Dobson said that Sacha Feinberg Mngomezulu, who was replaced just after he’d provided a key assist in the creation of the first Stormers try, had gone off because he was cramping. Otherwise he would not have been taken off given Libbok’s repeated failures from the kicking tee.

“We would have made the change in kicker then had Sacha been on the field, but Sacha was cramping from around the 45th minute, which was disappointing. Unfortunately we had no choice but to take him off,” said the Stormers coach.

Feinberg-Mngomezulu, should he find a place in the team somewhere other than flyhalf and thus plays at the same time as Libbok, should surely be considered for the role of first choice goalkicker going forward. As he showed in some of the Stormers games earlier in the season, he can kick them over from anywhere on the field and doesn’t have the erraticism of Libbok when it comes to going for posts.


Both players are of course on the Stormers books for the next three seasons, so Dobson will need to find a way of accommodating both in big games - provided of course the time doesn't arrive, which it could, that Feinberg-Mngomezulu's claims for the No 10 jersey ahead of Libbok don't become too strong.

If Dobson was looking for something to console him on Saturday night it would be that, the depth of talented players that have been developed in key positions, that would do the trick

“We haven’t been as fluid as we were in the first two seasons. But we were 13th after the November tour and we came back and finished fifth and we were in the fight here. So we belong at the top table of the URC. It was important to confirm that. We aren’t just a flash in the pan.

Going to two finals and then finishing fifth this season proved that.

“Not many teams could take out Evan Roos, Damian Willemse, Deon Fourie – they are world-class players – and win. We showed character playing without them. It gives me hope for this group.”

Of course, the Stormers goes much deeper than that, with other players missing for much of the later part of the season being Nel, Leolin Zas, Hendre Stassen (who a lot is expected of going forward), a host of props, reserve fullback Clayton Blommetjies, No 8 Keke Morabe. Next year Steven Kitshoff will be returning, and so will JD Schickerling, thus bolstering both the front row and second row resources. Seabelo Senatla is expected back from his injuries next year too.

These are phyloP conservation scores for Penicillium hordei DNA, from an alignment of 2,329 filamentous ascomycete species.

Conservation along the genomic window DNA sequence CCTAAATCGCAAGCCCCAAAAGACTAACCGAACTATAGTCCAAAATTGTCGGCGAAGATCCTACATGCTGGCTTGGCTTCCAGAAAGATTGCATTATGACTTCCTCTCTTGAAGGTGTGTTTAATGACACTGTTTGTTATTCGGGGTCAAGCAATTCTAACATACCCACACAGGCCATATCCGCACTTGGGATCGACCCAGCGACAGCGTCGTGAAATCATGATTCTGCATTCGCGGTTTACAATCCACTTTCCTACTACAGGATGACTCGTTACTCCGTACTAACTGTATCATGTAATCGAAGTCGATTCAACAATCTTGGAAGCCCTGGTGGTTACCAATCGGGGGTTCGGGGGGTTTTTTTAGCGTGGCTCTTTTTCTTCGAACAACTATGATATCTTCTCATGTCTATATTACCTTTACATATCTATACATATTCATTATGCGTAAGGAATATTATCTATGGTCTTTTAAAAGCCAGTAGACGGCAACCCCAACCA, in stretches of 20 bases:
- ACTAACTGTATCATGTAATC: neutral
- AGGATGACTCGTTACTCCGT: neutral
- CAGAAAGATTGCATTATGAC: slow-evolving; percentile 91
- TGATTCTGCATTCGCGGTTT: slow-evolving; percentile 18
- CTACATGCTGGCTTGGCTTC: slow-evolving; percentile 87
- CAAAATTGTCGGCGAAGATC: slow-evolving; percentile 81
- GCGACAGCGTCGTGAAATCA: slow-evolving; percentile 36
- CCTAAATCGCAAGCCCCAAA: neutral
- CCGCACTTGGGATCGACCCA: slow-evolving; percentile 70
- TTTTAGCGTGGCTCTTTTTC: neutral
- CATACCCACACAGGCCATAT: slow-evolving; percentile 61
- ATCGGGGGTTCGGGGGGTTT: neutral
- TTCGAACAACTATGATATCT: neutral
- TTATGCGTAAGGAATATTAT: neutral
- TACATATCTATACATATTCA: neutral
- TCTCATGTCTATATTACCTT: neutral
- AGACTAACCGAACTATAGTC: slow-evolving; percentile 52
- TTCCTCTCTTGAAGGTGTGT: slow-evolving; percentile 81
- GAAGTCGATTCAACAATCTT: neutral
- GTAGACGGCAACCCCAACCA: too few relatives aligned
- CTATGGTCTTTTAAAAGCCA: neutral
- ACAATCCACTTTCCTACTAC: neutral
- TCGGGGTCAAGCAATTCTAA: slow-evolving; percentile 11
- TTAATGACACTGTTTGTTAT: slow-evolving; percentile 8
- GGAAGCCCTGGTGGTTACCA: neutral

It has been reported that Nama Xaba might be heading to the Bulls (along with scrumhalf Paul de Wet) so Dobson might need to be on the look out for a specialist fetcher to back up Fourie, who is sorely missed when he is not there. A lot could depend on whether Dobson feels if 21-year-old Paul de Villiers, who is built like former Bok openside Heinrich Brussow, is ready for that role or suited to it at the higher level.

If De Wet leaves, it could be time for the Stormers to call up Imad Khan, a precociously talented youngster who has played for SA under-20 that many have high hopes for.


That is the thing about the Stormers, there are always young players coming through in the region, and let’s not forget that you can add Jurie Matthee, who also looks like he has a bright future, to the list of really promising flyhalves at the franchise.

“It’s brilliant. It gives me hope that we can get towards having two squads. We are still way off that, but we are a lot closer than we were at the beginning of the season,” said Dobson.

On the eve of the quarterfinal Dobson told the media that, if you factor in the return of Kitshoff and Schickerling, he could easily name an alternative team including the injured Roos and Fourie etc that people would be prepared to pay good money to watch play against the team that was on duty in Glasgow.

That is the future, though, for the present the Stormers should feel aggrieved that they let slip a great chance of winning the game and they also need to work hard on several aspects of their game, a project which should be called “put away that shot-gun and stop riddling you own feet with holes”, before next season arrives.